My seafood expert friend is Jon Rowley. A former fisherman, he’s been eating (and writing about) every kind of oyster, mussel, and salmon worth laying hands on, and he recently sent me a haul of overnight-shipped mussels, plump from the waters of Puget Sound.

If you’re anywhere near Seattle, I highly recommend Taylor Shellfish for their superior, always-fresh and delicious products. Thank you—Jon and Bill Taylor—for spoiling me, for educating me on the clues and cues as to what to look for in good fish and seafood, and helping make the meals prepared with your vittles just so tasty.

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INGREDIENTS

  • good olive oil
  • pastured butter
  • 3 medium (or 2 large) heirloom tomatoes, coarsely chopped
  • 3-5 shallots, sliced into thin rings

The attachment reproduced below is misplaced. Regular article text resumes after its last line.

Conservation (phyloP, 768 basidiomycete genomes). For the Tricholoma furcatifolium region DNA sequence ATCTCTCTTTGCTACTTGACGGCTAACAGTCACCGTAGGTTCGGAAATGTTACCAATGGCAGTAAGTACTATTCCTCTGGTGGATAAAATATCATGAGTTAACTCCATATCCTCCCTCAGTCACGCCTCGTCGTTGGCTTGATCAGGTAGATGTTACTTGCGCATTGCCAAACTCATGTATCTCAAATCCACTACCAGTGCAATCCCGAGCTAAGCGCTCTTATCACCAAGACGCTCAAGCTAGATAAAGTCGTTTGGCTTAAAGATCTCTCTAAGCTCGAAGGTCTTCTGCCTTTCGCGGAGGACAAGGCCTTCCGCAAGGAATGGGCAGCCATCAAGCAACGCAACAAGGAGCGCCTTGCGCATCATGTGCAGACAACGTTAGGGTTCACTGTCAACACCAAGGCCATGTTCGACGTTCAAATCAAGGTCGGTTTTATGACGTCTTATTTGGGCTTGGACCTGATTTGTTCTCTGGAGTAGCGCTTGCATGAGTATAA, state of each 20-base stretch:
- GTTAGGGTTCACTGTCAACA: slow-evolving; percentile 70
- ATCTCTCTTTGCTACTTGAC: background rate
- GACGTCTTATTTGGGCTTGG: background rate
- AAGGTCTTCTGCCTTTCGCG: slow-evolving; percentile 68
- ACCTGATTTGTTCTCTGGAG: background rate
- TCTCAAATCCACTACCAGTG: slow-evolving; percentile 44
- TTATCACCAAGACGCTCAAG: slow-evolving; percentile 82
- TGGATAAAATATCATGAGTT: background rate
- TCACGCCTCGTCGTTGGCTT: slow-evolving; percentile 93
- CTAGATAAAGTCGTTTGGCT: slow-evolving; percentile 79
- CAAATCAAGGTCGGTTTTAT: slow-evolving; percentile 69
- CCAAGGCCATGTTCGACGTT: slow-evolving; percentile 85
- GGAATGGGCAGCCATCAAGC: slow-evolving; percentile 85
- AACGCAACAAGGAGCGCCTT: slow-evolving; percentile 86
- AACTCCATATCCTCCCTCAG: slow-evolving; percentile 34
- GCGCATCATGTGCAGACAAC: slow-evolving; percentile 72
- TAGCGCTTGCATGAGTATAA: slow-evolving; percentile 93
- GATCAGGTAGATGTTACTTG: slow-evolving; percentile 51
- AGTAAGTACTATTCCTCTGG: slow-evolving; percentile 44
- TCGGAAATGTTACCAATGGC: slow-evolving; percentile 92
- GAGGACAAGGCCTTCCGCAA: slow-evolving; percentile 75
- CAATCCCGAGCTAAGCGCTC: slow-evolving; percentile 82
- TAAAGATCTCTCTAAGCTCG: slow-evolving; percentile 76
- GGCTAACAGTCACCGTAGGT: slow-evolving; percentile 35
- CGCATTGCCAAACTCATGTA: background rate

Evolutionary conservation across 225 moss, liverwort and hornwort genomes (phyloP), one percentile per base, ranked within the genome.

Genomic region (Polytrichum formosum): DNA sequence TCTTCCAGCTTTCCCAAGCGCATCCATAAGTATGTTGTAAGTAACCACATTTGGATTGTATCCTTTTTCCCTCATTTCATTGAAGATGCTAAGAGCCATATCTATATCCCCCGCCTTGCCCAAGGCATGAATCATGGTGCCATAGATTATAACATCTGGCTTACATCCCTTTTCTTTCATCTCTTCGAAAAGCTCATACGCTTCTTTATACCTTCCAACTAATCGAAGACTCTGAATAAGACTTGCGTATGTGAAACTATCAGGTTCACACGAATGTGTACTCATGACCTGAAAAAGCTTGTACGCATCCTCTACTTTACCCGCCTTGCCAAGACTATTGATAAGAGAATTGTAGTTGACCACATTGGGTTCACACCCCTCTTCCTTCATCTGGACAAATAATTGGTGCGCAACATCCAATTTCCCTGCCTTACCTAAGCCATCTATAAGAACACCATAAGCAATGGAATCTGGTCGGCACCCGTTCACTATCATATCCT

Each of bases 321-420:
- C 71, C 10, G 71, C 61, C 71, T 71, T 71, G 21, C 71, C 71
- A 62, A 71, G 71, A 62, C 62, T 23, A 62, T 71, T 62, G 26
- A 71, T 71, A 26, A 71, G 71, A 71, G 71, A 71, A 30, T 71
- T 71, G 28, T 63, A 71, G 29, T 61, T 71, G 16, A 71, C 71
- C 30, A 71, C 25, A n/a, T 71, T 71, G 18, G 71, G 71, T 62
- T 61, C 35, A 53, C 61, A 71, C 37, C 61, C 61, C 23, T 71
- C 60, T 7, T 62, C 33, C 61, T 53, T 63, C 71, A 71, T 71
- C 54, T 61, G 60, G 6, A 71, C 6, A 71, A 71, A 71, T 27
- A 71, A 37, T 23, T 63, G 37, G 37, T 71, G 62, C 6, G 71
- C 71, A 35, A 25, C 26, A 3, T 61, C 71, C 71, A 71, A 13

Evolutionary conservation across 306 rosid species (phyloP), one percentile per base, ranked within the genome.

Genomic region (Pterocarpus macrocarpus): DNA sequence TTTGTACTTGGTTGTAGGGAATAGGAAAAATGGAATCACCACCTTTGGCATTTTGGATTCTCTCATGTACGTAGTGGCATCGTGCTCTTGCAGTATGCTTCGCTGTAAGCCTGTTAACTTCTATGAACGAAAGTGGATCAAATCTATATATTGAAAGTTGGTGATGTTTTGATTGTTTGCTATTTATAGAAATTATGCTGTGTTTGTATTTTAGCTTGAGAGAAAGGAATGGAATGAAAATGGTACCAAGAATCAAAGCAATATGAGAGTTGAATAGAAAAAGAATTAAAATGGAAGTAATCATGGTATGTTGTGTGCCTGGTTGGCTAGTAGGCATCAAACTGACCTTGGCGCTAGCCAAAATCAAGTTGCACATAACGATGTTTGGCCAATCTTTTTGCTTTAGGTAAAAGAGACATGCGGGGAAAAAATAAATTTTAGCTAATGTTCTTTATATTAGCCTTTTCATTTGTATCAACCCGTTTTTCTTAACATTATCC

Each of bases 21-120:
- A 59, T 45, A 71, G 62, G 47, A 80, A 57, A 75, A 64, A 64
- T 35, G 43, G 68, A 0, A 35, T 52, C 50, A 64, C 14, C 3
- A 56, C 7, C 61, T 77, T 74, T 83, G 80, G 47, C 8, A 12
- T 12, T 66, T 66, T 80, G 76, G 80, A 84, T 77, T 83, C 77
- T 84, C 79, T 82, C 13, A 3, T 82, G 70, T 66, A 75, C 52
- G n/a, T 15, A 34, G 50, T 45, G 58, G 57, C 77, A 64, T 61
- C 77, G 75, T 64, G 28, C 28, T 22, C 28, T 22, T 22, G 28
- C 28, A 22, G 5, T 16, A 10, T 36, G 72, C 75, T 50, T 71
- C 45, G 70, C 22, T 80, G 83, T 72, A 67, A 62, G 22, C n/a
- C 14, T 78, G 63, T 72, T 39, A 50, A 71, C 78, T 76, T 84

• 3-5 garlic cloves (as you like), thinly sliced
  • 1 cup sherry
  • 1 large pinch saffron threads
  • 1 tsp smoked paprika
  • 3 lbs mussels, scrubbed under cold water and beards removed
  • 3 tbsp parsley, chopped
  • sea salt and freshly cracked pepper
  • baguettes or other crusty bread, for serving
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1. Under cold running water, rinse mussels in a colander, scrubbing with a nylon or other stiff bristled brush to free up any debris clinging to their shells. Pulling towards the hinged end, remove the beards. Should you have difficulty in removing the beards with your fingers, secure the end with a set of pliers, encircle once, and gently pull down to remove. Drape a moist, cool tea towel over the mussels as you move to the next step.

2. In a small bowl, steep the saffron threads in the sherry for at least 10 minutes, and set aside.

3. Melt a tablespoon or so of butter over medium heat in a cast iron skillet. Once melted, add a small glug of olive oil. Stirring occasionally, sauté the shallots until they become translucent. Add in the garlic and cook until it becomes fragrant, stirring so it doesn’t burn.